Artful Volumes

    Feminist, Fluxus, and experimental-music scholars, rejoice. This facsimile edition of WOMENS WORK (Primary Information, $24), the first publication to bring together textual scores exclusively by women, is a must. Just like musical scores, these pieces are made up of a series of notes: short—often terse—DIY instructions. Though the publication only ran for two issues, with the first produced in 1975 and the second in 1978, the project featured key works by the likes of Pauline Oliveros, Mieko Shiomi, Simone Forti, Carolee Schneemann, Mary Lucier, and its editrixes Alison Knowles and Annea (then

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  • review • August 19, 2019

    A New Experiment in Self-on-self Drag

    Trisha Low’s first book The Compleat Purge collected experiments in writing adolescent femininity ranging from suicide notes to spurts of collaborative fan fiction. “Dear Mommy and Daddy and Marsha,” reads the first Preliminary Declaration of “Vol. 1: The Last Will and Testament of Trisha Low.” “If you are reading this then it means that I am dead. I am very sorry.” Over a series of nine wills and testaments, we watch young Trisha grow up as she moves from city to city, accumulating a growing list of objects bequeathable to a revolving door of intimates: a full life presented through imagined

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  • review • August 12, 2019

    David Berman (1967–2019)

    Three writers pay tribute to the poet and songwriter David Berman, who passed away last week. Berman was the inimitable force behind the bands the Silver Jews and, most recently, Purple Mountains. His book of poems, Actual Air, was published by the books arm of the legendary Open City in 1999, and remains a cult classic.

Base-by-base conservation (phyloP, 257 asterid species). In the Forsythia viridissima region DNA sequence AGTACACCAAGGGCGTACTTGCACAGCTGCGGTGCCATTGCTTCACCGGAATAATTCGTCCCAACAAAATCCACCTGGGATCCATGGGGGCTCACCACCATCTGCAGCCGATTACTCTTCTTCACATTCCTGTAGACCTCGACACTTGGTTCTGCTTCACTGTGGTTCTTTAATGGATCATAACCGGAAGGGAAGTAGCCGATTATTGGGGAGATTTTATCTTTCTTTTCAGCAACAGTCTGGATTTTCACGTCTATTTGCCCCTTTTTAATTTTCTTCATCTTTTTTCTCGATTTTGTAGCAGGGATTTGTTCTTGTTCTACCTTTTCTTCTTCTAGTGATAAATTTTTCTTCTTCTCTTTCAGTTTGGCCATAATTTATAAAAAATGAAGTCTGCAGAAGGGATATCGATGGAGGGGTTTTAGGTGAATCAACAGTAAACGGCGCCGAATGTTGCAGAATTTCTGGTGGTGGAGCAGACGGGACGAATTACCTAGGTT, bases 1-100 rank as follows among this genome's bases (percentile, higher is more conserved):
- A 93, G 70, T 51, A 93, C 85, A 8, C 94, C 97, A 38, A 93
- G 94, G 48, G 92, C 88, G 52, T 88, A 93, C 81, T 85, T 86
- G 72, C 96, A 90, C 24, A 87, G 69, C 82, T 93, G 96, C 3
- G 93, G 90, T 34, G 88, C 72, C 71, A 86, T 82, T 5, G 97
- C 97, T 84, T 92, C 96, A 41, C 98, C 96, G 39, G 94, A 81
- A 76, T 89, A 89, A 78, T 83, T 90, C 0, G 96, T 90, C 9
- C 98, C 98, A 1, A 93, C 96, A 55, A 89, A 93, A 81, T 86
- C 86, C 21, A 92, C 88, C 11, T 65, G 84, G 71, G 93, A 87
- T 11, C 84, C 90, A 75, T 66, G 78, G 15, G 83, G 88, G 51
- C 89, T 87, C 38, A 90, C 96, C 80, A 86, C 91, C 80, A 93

STATIONS OF THE CROSSOVER

    By Christian Lorentzen

    There’s long been an urge to believe that rock ’n’ roll is, or can, or could, or should, be poetry. It was the impulse behind the Nobel Prize for Literature awarded in 2016 to Bob Dylan, and it’s the reason we’ve seen lines

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  • review • August 05, 2019

    Time Regained

    “The impulse to stash things away,” Nick Yablon writes in Remembrance of Things Present: The Invention of the Time Capsule, “is ancient, perhaps universal.” This accounts for the cornerstone ceremonies of early republican America, or the ancient Greek and Roman practice of placing coins in sacred places, or maybe even letters, “sealed for at least a day.” But a time capsule has a specific destination in time, an opening day. For Yablon, a historian at the University of Iowa, time capsules were invented in the United States around 1876. Two were on display at the Centennial Exposition in